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Several leading makers of mobile computers have announced that they plan to co-develop standards for notebook and handheld devices batteries, which will allow the companies to ensure higher reliability and manufacturing efficiency of accumulators.

“Standards make things easier on suppliers because they have one set of preferences for how effectively a thing is supposed to perform, it takes you out of the realm of every company having its own individual specification. You also end up with something where there’s a lot more technical expertise going into it because you’ll have the experience of more than one company participating in making the standard,” said IPC, an association connecting electronics industries, vice president of marketing and communications Kimberly Sterling.

A report over E-Commerce Times claims that Apple, Dell, HP and Lenovo will meet next month in San Jose, California to define manufacturing and specification standards for batteries used in mobile and handheld devices. The move comes as Apple and Dell had to recall their laptop batteries due to explosion hazard. Nevertheless, Dell claims that the events are not related.

The companies are part of the OEM Critical Components Committee of the IPC-Association Connecting Electronics Industries and already have experience of co-working on standards. Back in May, 2005, the committee began working on standards for computer fans and less than a year from the timeframe the standard was defined. This time the firms expect the standard to be in place no later than in July, 2007.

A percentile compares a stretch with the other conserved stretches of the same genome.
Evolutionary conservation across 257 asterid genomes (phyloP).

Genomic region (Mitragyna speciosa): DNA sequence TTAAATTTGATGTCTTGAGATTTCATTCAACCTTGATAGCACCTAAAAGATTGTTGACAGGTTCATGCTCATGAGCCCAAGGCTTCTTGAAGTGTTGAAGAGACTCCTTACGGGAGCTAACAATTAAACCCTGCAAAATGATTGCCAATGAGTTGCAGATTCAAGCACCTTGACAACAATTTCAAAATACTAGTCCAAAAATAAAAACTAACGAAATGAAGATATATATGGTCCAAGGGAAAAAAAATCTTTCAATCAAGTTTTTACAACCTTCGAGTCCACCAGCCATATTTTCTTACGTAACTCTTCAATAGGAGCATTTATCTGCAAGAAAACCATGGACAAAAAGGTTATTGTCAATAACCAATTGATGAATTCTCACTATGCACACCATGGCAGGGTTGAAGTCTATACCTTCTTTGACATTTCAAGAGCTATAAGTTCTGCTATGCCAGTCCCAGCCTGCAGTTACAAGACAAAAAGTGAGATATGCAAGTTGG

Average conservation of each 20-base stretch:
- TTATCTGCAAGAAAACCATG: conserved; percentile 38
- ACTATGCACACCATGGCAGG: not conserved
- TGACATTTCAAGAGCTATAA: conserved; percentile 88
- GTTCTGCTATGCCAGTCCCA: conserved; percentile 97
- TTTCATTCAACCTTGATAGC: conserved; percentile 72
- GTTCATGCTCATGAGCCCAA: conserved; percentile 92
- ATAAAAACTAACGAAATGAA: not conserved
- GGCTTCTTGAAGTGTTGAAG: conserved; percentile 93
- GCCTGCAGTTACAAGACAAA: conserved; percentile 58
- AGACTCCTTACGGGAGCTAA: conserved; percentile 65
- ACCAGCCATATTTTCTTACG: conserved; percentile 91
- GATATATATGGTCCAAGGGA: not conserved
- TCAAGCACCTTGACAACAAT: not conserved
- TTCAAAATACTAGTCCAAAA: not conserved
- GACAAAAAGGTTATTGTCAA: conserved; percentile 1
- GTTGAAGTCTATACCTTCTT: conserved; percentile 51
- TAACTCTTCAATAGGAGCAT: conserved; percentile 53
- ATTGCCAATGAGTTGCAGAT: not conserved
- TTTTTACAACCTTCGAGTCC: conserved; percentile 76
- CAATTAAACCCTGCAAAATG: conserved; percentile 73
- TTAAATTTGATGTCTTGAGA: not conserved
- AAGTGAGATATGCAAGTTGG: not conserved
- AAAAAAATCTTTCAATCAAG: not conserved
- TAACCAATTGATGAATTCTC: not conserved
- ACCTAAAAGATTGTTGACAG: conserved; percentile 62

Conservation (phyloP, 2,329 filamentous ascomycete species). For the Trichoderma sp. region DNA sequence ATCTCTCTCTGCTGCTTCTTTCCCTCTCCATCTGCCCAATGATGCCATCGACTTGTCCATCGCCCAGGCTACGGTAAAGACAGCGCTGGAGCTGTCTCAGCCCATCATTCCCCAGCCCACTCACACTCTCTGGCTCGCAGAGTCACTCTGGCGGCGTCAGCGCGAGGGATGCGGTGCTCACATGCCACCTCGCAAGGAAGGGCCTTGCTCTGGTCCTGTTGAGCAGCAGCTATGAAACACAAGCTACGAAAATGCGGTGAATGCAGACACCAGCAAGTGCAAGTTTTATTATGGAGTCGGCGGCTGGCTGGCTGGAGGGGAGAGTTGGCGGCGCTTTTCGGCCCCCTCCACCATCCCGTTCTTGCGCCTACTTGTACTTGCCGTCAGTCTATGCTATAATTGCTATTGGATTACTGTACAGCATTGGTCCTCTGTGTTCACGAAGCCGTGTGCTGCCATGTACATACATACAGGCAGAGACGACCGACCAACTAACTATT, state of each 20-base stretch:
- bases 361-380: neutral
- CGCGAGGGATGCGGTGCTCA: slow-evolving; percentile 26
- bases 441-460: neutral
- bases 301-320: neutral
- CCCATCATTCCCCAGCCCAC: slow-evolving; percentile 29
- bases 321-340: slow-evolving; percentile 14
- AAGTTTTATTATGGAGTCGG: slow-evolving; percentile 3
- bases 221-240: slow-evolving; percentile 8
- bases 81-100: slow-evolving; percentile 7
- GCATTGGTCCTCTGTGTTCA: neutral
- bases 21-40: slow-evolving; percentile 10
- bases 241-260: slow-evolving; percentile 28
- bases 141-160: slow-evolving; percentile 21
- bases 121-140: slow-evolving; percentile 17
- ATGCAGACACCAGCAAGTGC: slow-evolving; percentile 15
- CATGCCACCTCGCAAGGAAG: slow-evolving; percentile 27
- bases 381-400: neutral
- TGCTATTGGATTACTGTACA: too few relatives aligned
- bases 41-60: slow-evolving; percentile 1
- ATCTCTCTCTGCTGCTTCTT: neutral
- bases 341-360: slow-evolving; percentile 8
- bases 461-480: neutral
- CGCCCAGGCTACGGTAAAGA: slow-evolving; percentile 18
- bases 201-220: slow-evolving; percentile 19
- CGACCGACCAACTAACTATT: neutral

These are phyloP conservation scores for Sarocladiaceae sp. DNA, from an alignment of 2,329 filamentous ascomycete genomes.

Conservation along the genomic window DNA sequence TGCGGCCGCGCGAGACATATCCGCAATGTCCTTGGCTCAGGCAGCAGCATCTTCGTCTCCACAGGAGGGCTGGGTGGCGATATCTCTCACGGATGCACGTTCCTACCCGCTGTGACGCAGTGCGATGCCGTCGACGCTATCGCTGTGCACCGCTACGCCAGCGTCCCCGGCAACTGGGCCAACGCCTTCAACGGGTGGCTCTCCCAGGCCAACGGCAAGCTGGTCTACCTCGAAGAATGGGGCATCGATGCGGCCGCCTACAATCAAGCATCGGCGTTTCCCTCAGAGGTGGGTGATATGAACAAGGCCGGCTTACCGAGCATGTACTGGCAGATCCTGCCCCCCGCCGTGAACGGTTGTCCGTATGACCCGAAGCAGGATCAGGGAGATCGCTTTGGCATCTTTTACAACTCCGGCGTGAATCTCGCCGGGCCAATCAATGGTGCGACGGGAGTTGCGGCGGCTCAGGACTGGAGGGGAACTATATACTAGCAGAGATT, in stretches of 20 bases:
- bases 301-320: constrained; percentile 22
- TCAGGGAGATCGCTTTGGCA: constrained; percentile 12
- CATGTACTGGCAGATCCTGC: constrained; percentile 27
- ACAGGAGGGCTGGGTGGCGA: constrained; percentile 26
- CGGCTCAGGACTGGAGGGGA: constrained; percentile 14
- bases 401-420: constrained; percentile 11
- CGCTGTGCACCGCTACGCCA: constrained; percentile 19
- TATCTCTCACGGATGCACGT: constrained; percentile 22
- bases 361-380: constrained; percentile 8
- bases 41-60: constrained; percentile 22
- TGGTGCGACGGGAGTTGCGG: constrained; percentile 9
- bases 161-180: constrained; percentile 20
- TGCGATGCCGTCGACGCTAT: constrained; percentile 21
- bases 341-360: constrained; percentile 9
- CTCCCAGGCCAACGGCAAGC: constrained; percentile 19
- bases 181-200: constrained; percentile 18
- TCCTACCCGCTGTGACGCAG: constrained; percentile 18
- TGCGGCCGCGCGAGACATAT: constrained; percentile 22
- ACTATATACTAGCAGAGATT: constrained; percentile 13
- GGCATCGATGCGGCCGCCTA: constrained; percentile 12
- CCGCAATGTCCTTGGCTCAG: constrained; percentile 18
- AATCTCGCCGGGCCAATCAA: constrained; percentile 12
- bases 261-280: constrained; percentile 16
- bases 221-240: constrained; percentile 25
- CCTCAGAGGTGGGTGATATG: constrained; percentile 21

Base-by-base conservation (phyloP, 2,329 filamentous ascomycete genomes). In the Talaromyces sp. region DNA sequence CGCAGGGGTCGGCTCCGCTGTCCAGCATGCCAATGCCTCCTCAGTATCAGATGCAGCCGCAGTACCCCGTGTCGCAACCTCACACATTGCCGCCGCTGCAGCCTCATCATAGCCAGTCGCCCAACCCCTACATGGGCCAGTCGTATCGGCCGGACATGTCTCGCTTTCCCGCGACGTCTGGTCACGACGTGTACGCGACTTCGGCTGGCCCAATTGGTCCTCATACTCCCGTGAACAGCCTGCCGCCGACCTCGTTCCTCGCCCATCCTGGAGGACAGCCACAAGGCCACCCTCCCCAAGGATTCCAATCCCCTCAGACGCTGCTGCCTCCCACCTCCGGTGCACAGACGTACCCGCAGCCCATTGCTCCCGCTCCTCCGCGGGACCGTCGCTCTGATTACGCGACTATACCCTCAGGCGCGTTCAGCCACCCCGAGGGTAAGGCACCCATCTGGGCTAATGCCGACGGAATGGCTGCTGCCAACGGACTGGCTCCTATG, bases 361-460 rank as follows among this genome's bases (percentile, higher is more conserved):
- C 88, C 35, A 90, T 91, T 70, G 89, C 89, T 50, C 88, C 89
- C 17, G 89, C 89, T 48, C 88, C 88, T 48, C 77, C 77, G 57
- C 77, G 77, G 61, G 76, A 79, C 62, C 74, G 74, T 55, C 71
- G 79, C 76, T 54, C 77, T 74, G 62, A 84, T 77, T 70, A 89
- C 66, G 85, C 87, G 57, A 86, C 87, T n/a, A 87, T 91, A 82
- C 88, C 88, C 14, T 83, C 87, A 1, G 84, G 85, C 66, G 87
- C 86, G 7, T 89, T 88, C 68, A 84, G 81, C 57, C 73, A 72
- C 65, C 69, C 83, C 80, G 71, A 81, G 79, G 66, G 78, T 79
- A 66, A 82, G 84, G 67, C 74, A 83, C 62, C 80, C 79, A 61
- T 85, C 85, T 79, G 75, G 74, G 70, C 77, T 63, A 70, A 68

The standard, or the standards, for notebook batteries will allow the leading notebook makers to improve manufacturing efficiency and have higher control of accumulator manufacturing process. The latter should ensure that actual producers of batteries or cells do not infringe any manufacturing rules to cut down the fabrication costs. Earlier manufacturers were reluctant to set up battery standards, as they were afraid of sharing their intellectual property and, possibly, wanted to ensure that they have the most cost-efficient accumulators for devices.

“I think things got in the way, like fear of IP (intellectual property). We’ve just got to realize that we’re not talking about IP, we’re talking about process control,” said John Grosso, Dell’s director of supplier engineering and quality John Grosso.

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